Cybersecurity in the age of data breaches


Cybersecurity has never been so vital in today’s climate - we are living in a world of data breaches. It is no longer just a problem for the IT and legal team, it’s a corporate governance issue. Everyone, particularly decision makers, need to be driving cybersecurity with tenacity.

Simply put, board members must understand company cybersecurity plans. A study by Seh et al (2020) found that more than 10 billion records were exposed across different sectors from 2005 to 2019 with the frequency of data breaches, magnitude of exposed records and financial losses increasing rapidly. Data breaches have become one of the biggest concerns for organisations, costing an average of $7.2 million per breach (Symantec, 2011) which will only be increasing.

Recently, there has been a tsunami of data breaches impacting businesses across all industries notably Optus and Woolworths Australia.

Australian telecommunications company, Optus were the victims of a data breach which possibly impacted up to 10 million customers. The information accessed includes customers’ names, date of birth, phone numbers, email addresses, home addresses, driver’s license as well as passport numbers and Medicare ID numbers. It is still unclear how the data breach happened - however it involved someone gaining unauthorized access to its servers and a threat to sell the info unless $1m in cryptocurrency was paid.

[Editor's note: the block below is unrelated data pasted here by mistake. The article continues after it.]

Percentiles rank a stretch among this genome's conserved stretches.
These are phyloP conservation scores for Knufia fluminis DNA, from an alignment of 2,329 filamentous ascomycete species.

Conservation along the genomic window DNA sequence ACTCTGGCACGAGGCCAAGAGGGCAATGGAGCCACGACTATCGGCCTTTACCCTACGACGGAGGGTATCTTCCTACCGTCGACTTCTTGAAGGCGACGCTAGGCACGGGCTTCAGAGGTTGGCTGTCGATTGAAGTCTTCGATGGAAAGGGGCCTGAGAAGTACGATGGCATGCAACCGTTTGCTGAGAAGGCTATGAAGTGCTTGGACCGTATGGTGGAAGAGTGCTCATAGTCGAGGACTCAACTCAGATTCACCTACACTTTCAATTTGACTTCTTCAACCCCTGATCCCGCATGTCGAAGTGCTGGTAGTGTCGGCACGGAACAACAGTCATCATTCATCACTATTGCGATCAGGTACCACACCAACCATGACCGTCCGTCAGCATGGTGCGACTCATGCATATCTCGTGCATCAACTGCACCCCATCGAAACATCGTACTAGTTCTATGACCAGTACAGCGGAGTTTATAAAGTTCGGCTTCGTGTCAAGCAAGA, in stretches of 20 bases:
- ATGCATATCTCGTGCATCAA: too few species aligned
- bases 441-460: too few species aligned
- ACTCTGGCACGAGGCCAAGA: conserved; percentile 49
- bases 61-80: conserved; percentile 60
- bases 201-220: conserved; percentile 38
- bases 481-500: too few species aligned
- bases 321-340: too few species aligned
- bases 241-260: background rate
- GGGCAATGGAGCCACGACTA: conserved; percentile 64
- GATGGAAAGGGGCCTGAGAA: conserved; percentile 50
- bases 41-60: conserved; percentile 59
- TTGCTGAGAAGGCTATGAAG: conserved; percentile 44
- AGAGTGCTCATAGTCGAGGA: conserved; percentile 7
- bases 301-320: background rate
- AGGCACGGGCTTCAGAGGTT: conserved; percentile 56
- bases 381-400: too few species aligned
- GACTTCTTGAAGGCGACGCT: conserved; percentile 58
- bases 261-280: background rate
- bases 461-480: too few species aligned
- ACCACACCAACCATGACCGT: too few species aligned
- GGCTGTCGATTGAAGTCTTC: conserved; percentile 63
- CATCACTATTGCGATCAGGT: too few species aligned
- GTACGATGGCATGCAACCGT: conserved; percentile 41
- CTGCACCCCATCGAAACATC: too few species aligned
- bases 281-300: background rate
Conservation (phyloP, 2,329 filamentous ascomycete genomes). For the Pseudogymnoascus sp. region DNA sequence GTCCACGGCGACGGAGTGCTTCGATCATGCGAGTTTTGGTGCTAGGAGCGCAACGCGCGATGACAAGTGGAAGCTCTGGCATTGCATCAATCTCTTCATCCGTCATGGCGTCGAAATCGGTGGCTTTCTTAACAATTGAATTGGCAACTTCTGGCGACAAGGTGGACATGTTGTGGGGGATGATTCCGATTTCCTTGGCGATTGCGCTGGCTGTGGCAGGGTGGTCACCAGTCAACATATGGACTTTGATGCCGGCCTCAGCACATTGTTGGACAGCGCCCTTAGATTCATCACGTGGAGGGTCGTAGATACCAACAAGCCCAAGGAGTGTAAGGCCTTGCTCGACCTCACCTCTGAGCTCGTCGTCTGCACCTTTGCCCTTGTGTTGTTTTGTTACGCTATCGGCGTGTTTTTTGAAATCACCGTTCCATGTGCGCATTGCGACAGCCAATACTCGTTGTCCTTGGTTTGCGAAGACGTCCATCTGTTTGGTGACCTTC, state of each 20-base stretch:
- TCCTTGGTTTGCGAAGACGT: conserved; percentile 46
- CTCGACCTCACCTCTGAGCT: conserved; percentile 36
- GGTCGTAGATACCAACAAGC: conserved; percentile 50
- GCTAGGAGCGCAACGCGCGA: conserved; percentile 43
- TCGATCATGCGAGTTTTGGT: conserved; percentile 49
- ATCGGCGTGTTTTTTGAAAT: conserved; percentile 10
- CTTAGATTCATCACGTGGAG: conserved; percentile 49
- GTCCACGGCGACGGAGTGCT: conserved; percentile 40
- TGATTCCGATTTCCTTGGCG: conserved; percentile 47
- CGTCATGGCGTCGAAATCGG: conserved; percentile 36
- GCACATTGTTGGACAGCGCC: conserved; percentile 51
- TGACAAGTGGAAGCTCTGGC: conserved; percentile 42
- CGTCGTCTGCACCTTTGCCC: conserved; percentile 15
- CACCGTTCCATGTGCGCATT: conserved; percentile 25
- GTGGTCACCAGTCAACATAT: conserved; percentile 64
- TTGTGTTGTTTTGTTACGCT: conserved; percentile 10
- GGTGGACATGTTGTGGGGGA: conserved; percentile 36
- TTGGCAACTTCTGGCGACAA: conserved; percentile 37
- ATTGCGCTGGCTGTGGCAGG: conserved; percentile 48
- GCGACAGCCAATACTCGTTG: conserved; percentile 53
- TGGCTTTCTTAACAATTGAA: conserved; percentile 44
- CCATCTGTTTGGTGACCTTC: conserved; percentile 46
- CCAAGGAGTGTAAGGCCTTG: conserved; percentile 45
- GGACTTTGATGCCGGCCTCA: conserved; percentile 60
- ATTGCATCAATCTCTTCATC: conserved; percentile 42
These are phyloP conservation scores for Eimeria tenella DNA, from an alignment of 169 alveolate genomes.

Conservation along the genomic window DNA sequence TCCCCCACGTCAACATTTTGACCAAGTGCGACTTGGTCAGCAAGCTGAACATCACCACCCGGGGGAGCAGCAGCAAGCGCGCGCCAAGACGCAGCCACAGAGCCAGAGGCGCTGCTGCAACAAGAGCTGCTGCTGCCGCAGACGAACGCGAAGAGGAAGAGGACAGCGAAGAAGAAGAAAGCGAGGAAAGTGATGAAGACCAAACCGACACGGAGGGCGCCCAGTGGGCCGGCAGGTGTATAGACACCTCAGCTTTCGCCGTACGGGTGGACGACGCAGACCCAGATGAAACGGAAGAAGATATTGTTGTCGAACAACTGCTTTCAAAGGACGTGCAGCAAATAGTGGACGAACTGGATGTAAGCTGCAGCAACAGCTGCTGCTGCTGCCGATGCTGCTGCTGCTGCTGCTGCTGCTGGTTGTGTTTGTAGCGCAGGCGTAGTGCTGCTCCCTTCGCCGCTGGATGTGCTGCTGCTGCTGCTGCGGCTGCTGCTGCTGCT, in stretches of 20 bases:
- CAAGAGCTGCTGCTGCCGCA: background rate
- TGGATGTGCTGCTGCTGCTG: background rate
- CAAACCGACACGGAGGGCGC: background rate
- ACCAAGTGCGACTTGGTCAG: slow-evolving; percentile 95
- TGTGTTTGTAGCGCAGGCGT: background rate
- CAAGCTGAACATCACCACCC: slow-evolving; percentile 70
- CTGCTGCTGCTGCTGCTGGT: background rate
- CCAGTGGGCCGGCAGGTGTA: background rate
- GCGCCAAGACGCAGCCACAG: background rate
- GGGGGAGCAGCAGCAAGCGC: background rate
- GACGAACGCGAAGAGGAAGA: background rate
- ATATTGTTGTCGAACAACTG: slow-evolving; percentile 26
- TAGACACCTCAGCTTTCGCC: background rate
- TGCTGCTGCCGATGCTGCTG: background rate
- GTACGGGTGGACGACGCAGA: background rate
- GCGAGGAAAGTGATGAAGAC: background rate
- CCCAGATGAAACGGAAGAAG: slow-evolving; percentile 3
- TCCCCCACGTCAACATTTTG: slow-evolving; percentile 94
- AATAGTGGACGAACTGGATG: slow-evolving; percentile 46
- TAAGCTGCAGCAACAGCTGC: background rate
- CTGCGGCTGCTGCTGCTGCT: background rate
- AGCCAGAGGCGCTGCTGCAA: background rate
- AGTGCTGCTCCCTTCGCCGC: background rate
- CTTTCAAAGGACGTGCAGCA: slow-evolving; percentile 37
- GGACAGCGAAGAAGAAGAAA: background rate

Following this, the MyDeal website which is majority owned by Woolworths was compromised with 2.2 million customers' data exposed when a compromised user obtained access to their CRM system. In this data breach customer names, email addresses and some birth dates had been exposed.

Data breaches pose both a financial and reputational risk for businesses. Customers place trust in businesses to keep their data secure and a data breach can completely dissolve customer trust. Schatz et al (2016) found that information security events can have an impact on the economic well being of businesses and the corresponding stock price. Additionally if a data breach results in identity theft, fraud charges or violation of government or industry mandates the organisation can face litigation, fines and ultimately to loss of a right to operate the business.

As industries transition to the digital age, board members must prioritise cyber security. With data breaches on the rise and growing significant implications, cyber security is a corporate governance issue. 

Stellar Secure Business Platforms can keep your organisation's data secure. Our intuitive cloud-based platform has enhanced 256-bit encryption and a two-factor authentication feature to add an additional layer of security, protecting sensitive documents for all authorised users.